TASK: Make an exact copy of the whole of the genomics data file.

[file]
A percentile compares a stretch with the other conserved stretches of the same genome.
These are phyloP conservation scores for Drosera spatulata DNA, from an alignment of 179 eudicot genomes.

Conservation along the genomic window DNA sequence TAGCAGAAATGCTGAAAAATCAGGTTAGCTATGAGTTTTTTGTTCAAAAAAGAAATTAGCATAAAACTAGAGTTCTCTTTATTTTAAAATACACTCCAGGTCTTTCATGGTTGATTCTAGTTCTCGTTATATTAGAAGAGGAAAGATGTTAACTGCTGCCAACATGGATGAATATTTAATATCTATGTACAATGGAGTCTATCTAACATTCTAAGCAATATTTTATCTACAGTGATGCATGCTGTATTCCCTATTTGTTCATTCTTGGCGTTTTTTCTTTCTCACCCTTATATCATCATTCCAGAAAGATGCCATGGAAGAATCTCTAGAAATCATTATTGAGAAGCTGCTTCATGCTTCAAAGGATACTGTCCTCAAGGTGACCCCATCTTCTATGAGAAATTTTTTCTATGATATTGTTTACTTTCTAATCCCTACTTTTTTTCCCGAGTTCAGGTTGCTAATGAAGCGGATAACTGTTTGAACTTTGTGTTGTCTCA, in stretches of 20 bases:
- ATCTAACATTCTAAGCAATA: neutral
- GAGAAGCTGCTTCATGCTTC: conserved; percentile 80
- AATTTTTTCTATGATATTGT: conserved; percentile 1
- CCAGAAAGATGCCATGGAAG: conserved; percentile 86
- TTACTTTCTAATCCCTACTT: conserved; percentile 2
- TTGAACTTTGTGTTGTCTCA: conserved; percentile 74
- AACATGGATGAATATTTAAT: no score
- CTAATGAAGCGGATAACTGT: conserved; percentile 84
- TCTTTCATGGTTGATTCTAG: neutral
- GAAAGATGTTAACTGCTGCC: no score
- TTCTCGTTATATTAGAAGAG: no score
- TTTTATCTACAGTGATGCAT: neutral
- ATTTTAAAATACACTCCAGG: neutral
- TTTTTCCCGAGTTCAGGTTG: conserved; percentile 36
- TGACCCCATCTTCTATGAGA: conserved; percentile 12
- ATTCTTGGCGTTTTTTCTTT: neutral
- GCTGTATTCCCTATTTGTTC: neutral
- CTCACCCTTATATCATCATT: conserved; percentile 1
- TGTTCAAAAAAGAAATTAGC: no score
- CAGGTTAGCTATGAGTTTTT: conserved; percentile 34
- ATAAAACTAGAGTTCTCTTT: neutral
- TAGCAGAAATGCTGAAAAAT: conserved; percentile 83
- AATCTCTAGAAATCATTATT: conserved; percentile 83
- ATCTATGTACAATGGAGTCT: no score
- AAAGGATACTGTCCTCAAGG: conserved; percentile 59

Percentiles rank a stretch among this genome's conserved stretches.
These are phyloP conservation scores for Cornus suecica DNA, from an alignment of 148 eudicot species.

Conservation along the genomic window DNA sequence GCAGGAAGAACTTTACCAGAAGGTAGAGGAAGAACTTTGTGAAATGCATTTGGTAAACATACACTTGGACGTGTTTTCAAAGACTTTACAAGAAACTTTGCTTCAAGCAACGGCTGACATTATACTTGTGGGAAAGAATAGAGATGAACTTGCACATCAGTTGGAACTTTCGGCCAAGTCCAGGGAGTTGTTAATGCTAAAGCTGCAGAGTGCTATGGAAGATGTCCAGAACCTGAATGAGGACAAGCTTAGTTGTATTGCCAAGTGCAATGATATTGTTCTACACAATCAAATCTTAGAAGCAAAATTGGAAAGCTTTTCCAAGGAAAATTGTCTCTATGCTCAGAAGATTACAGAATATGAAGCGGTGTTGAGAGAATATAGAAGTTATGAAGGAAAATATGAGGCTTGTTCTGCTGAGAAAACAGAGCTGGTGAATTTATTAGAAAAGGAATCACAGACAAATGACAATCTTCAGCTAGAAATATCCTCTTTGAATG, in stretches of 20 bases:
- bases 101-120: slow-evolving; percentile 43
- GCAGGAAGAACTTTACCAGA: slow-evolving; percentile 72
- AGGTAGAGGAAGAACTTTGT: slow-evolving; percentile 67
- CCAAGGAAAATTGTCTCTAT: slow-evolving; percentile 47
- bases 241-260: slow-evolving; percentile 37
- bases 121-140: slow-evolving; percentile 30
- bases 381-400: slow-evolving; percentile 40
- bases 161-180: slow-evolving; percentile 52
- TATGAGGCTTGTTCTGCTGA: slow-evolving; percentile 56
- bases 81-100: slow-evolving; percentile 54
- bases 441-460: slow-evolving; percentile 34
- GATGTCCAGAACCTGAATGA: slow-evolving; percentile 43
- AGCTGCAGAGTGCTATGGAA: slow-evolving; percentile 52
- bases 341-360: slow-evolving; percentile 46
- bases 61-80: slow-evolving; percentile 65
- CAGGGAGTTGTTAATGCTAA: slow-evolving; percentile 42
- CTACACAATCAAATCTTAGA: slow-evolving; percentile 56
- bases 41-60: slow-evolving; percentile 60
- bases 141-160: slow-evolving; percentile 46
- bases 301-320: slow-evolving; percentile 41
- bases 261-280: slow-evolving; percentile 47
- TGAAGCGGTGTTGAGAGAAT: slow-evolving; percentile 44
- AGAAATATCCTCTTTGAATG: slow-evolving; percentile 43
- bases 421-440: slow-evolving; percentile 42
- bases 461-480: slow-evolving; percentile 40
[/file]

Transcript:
A percentile compares a stretch with the other conserved stretches of the same genome.
These are phyloP conservation scores for Drosera spatulata DNA, from an alignment of 179 eudicot genomes.

Conservation along the genomic window DNA sequence TAGCAGAAATGCTGAAAAATCAGGTTAGCTATGAGTTTTTTGTTCAAAAAAGAAATTAGCATAAAACTAGAGTTCTCTTTATTTTAAAATACACTCCAGGTCTTTCATGGTTGATTCTAGTTCTCGTTATATTAGAAGAGGAAAGATGTTAACTGCTGCCAACATGGATGAATATTTAATATCTATGTACAATGGAGTCTATCTAACATTCTAAGCAATATTTTATCTACAGTGATGCATGCTGTATTCCCTATTTGTTCATTCTTGGCGTTTTTTCTTTCTCACCCTTATATCATCATTCCAGAAAGATGCCATGGAAGAATCTCTAGAAATCATTATTGAGAAGCTGCTTCATGCTTCAAAGGATACTGTCCTCAAGGTGACCCCATCTTCTATGAGAAATTTTTTCTATGATATTGTTTACTTTCTAATCCCTACTTTTTTTCCCGAGTTCAGGTTGCTAATGAAGCGGATAACTGTTTGAACTTTGTGTTGTCTCA, in stretches of 20 bases:
- ATCTAACATTCTAAGCAATA: neutral
- GAGAAGCTGCTTCATGCTTC: conserved; percentile 80
- AATTTTTTCTATGATATTGT: conserved; percentile 1
- CCAGAAAGATGCCATGGAAG: conserved; percentile 86
- TTACTTTCTAATCCCTACTT: conserved; percentile 2
- TTGAACTTTGTGTTGTCTCA: conserved; percentile 74
- AACATGGATGAATATTTAAT: no score
- CTAATGAAGCGGATAACTGT: conserved; percentile 84
- TCTTTCATGGTTGATTCTAG: neutral
- GAAAGATGTTAACTGCTGCC: no score
- TTCTCGTTATATTAGAAGAG: no score
- TTTTATCTACAGTGATGCAT: neutral
- ATTTTAAAATACACTCCAGG: neutral
- TTTTTCCCGAGTTCAGGTTG: conserved; percentile 36
- TGACCCCATCTTCTATGAGA: conserved; percentile 12
- ATTCTTGGCGTTTTTTCTTT: neutral
- GCTGTATTCCCTATTTGTTC: neutral
- CTCACCCTTATATCATCATT: conserved; percentile 1
- TGTTCAAAAAAGAAATTAGC: no score
- CAGGTTAGCTATGAGTTTTT: conserved; percentile 34
- ATAAAACTAGAGTTCTCTTT: neutral
- TAGCAGAAATGCTGAAAAAT: conserved; percentile 83
- AATCTCTAGAAATCATTATT: conserved; percentile 83
- ATCTATGTACAATGGAGTCT: no score
- AAAGGATACTGTCCTCAAGG: conserved; percentile 59

Percentiles rank a stretch among this genome's conserved stretches.
These are phyloP conservation scores for Cornus suecica DNA, from an alignment of 148 eudicot species.

Conservation along the genomic window DNA sequence GCAGGAAGAACTTTACCAGAAGGTAGAGGAAGAACTTTGTGAAATGCATTTGGTAAACATACACTTGGACGTGTTTTCAAAGACTTTACAAGAAACTTTGCTTCAAGCAACGGCTGACATTATACTTGTGGGAAAGAATAGAGATGAACTTGCACATCAGTTGGAACTTTCGGCCAAGTCCAGGGAGTTGTTAATGCTAAAGCTGCAGAGTGCTATGGAAGATGTCCAGAACCTGAATGAGGACAAGCTTAGTTGTATTGCCAAGTGCAATGATATTGTTCTACACAATCAAATCTTAGAAGCAAAATTGGAAAGCTTTTCCAAGGAAAATTGTCTCTATGCTCAGAAGATTACAGAATATGAAGCGGTGTTGAGAGAATATAGAAGTTATGAAGGAAAATATGAGGCTTGTTCTGCTGAGAAAACAGAGCTGGTGAATTTATTAGAAAAGGAATCACAGACAAATGACAATCTTCAGCTAGAAATATCCTCTTTGAATG, in stretches of 20 bases:
- bases 101-120: slow-evolving; percentile 43
- GCAGGAAGAACTTTACCAGA: slow-evolving; percentile 72
- AGGTAGAGGAAGAACTTTGT: slow-evolving; percentile 67
- CCAAGGAAAATTGTCTCTAT: slow-evolving; percentile 47
- bases 241-260: slow-evolving; percentile 37
- bases 121-140: slow-evolving; percentile 30
- bases 381-400: slow-evolving; percentile 40
- bases 161-180: slow-evolving; percentile 52
- TATGAGGCTTGTTCTGCTGA: slow-evolving; percentile 56
- bases 81-100: slow-evolving; percentile 54
- bases 441-460: slow-evolving; percentile 34
- GATGTCCAGAACCTGAATGA: slow-evolving; percentile 43
- AGCTGCAGAGTGCTATGGAA: slow-evolving; percentile 52
- bases 341-360: slow-evolving; percentile 46
- bases 61-80: slow-evolving; percentile 65
- CAGGGAGTTGTTAATGCTAA: slow-evolving; percentile 42
- CTACACAATCAAATCTTAGA: slow-evolving; percentile 56
- bases 41-60: slow-evolving; percentile 60
- bases 141-160: slow-evolving; percentile 46
- bases 301-320: slow-evolving; percentile 41
- bases 261-280: slow-evolving; percentile 47
- TGAAGCGGTGTTGAGAGAAT: slow-evolving; percentile 44
- AGAAATATCCTCTTTGAATG: slow-evolving; percentile 43
- bases 421-440: slow-evolving; percentile 42
- bases 461-480: slow-evolving; percentile 40